need 'crowd pullers' to bring people in it would be possible to
have for example 'a jet' , 'a holiday jet' ,'a helicopter' and the particular type be of no importance. I think in some ways enthusiasts underestimate the general public's ability to be drawn
into and absorb the history of enhibits. The Turbulent for example
isn't awesome to look at but Scottish people can relate to it and I am sure they enjoy it - a far more sexier American single could be in it's place but it wouldn't be Scottish born and I think that does matter.

Having spoken to yourself on occasion I am sure your aware of my interest - to me types like the Hurricane play a large part in Scottish aviation history -whilst I cannot wave a wand I feel that possibly one positive effect of the Concorde grant might be an increasing interest in the activities at East Fortune and the potential for more money.

13th Dec 2003, 17:58
RileyDove. Is it really the case that they are going to clear Hangar IV of everything but Concorde so that it can sit in splendid isolation while everything else is stuck in one of the storage Hangars until they get funding and planning/listed building consent and permission to build on the site of a Scheduled Ancient Monument for a new Superhangar which could take ten years.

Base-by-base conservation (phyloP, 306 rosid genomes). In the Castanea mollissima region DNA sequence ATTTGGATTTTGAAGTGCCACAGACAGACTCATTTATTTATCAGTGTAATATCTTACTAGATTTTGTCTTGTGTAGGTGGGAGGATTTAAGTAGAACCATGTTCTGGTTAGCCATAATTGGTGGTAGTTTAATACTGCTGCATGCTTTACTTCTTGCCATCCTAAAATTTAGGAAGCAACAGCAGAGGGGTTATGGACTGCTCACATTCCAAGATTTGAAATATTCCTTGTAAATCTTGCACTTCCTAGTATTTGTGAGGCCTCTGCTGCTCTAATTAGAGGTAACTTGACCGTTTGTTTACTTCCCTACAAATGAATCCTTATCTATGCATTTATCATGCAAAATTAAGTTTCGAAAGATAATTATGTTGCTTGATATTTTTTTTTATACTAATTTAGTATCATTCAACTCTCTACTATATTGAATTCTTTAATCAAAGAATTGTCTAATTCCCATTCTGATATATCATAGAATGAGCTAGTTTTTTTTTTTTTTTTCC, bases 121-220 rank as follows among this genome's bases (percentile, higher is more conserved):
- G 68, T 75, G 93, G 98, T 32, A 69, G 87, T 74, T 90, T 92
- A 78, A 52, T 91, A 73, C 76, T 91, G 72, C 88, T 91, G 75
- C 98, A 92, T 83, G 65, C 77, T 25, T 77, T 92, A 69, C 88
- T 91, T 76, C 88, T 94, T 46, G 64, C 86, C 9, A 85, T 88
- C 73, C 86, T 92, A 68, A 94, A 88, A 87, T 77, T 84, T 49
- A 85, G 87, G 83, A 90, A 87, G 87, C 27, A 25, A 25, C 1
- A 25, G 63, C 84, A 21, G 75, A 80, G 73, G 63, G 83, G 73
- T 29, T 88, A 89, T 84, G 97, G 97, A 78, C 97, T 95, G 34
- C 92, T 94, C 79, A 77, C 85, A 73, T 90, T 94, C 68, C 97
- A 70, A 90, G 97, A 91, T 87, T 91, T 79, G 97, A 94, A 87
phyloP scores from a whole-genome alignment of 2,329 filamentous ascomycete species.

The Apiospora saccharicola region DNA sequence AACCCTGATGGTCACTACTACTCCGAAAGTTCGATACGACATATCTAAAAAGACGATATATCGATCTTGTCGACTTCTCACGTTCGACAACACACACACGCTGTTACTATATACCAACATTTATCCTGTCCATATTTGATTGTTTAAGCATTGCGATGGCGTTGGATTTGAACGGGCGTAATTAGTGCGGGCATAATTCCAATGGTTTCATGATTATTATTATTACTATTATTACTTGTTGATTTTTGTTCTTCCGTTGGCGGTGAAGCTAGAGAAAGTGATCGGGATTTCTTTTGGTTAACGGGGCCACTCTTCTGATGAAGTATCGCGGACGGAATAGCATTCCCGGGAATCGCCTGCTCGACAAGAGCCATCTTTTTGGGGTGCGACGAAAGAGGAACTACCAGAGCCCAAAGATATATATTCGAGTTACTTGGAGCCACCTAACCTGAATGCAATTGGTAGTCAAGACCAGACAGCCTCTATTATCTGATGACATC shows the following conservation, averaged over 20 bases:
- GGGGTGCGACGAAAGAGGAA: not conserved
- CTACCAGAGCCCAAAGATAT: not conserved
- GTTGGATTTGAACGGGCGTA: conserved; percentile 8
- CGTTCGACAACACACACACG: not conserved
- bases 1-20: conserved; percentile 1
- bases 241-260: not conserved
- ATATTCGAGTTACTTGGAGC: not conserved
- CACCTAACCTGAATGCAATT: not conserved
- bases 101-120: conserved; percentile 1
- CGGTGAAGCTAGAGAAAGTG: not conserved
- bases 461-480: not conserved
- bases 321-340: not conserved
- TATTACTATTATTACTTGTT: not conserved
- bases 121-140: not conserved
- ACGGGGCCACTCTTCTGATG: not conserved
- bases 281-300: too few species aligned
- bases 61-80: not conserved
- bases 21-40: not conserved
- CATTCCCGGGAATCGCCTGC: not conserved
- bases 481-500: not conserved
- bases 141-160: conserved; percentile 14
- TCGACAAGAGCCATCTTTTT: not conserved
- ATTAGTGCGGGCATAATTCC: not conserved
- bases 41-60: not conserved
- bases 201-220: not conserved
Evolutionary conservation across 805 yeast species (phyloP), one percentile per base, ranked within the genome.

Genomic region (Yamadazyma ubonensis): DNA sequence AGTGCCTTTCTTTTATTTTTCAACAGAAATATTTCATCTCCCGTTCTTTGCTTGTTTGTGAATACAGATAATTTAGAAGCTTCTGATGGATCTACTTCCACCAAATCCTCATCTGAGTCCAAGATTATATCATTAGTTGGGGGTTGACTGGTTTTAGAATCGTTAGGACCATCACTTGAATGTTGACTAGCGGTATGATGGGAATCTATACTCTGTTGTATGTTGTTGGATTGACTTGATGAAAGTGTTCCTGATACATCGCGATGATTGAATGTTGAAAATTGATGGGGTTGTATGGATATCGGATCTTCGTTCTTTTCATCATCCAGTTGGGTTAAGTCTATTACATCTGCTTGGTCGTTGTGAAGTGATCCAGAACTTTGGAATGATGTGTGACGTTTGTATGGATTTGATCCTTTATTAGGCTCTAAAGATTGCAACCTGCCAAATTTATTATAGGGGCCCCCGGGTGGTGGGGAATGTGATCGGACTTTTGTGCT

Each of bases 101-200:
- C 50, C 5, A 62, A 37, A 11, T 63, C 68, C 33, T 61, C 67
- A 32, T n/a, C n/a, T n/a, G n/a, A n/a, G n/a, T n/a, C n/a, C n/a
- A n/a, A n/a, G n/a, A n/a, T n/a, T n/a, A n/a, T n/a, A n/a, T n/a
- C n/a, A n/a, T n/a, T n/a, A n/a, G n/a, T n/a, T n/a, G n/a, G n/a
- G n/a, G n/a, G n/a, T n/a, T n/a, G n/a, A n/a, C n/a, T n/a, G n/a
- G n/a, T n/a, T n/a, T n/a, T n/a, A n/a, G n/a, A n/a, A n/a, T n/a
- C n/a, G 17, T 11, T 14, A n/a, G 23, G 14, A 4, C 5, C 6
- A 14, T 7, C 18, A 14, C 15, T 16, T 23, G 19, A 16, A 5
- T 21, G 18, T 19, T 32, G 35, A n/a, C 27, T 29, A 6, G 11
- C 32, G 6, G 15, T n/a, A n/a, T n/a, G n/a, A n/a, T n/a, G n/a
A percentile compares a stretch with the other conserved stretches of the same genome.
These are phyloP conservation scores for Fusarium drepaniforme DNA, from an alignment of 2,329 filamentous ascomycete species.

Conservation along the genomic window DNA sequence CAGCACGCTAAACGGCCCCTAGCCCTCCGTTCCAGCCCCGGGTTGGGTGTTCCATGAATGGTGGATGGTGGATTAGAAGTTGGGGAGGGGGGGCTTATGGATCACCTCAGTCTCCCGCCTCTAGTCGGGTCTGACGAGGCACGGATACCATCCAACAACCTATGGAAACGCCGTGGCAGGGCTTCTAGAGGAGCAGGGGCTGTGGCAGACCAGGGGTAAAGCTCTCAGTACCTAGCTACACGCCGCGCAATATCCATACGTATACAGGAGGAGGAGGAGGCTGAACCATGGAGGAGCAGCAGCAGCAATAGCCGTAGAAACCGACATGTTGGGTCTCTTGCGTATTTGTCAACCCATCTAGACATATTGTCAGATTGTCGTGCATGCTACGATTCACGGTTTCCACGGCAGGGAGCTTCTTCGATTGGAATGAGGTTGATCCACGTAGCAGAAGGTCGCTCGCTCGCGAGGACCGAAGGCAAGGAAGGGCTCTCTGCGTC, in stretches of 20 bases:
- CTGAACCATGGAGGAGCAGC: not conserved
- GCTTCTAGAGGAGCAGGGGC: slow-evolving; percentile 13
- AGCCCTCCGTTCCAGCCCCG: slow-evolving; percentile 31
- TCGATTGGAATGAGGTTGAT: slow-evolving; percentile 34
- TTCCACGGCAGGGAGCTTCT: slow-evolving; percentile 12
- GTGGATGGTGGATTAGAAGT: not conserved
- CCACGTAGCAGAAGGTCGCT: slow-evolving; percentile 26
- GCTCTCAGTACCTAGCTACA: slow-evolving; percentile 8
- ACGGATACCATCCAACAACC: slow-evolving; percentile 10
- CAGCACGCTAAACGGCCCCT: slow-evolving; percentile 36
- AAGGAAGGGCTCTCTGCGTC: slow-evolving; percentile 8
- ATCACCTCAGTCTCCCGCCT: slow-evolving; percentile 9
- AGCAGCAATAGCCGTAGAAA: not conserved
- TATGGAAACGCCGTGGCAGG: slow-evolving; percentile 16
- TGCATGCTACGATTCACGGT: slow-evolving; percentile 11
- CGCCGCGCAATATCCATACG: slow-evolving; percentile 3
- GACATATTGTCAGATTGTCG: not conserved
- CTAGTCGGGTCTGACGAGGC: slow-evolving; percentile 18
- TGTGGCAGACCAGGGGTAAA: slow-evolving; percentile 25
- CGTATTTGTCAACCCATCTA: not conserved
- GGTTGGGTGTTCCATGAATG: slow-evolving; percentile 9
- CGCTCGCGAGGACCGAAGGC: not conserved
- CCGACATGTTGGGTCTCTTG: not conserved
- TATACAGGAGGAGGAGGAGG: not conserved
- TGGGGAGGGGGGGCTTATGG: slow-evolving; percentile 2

I Have Control. You are being very modest as the Museum really came on leaps and bounds in the years when (excuse the pun) you were in control.

I should also perhaps declare an interest and say that I worked at EF for a short while in the early eighties (long before your time) and was extremely impressed with what you subsequently achieved with the limited funds available to you. When I was there big plans were starting to be drawn up for expansion and I was really pleased to see how things turned out when I went back for the PFA Fly-In this year. (Having watched the Vulcan and Comet land in the early eighties it was a great thrill to be able to follow suit - albeit in a PA28.)

Finally for anybody contemplating visiting EF it is definately worth a visit - Concorde or not - so dont be put off by the apparent randomness or parochially Scottish nature of the collection. There is something there for everybody.